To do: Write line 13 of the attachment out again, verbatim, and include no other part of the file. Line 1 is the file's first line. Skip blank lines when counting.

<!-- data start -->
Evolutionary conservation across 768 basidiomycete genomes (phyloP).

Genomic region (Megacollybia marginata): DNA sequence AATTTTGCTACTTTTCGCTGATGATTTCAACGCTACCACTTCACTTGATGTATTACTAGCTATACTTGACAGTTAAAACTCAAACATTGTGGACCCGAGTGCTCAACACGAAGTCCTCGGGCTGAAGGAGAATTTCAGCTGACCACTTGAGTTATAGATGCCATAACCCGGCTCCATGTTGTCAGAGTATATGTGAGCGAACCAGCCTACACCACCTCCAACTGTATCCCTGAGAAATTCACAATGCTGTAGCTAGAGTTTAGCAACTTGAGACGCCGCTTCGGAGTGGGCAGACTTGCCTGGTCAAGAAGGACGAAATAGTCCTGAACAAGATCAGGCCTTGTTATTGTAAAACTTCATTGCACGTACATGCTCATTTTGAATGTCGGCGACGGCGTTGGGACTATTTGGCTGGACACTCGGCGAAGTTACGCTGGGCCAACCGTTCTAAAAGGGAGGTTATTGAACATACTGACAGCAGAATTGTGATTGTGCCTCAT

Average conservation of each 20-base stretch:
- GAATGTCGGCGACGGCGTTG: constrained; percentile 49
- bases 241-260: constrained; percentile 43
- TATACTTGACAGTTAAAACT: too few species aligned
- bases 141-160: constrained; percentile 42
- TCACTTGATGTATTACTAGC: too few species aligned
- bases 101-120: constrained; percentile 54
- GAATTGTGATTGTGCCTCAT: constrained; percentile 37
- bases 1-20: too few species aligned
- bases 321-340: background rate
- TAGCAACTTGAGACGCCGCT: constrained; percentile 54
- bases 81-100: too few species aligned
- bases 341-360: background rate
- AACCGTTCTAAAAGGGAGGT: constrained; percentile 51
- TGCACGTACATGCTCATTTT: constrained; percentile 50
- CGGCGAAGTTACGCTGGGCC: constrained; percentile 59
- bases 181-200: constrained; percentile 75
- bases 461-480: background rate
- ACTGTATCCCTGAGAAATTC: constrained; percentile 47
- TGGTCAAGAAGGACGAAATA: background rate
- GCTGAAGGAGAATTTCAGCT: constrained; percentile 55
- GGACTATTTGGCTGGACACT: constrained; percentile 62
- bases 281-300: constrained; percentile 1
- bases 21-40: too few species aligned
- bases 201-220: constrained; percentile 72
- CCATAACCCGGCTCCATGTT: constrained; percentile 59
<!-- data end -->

- TAGCAACTTGAGACGCCGCT: constrained; percentile 54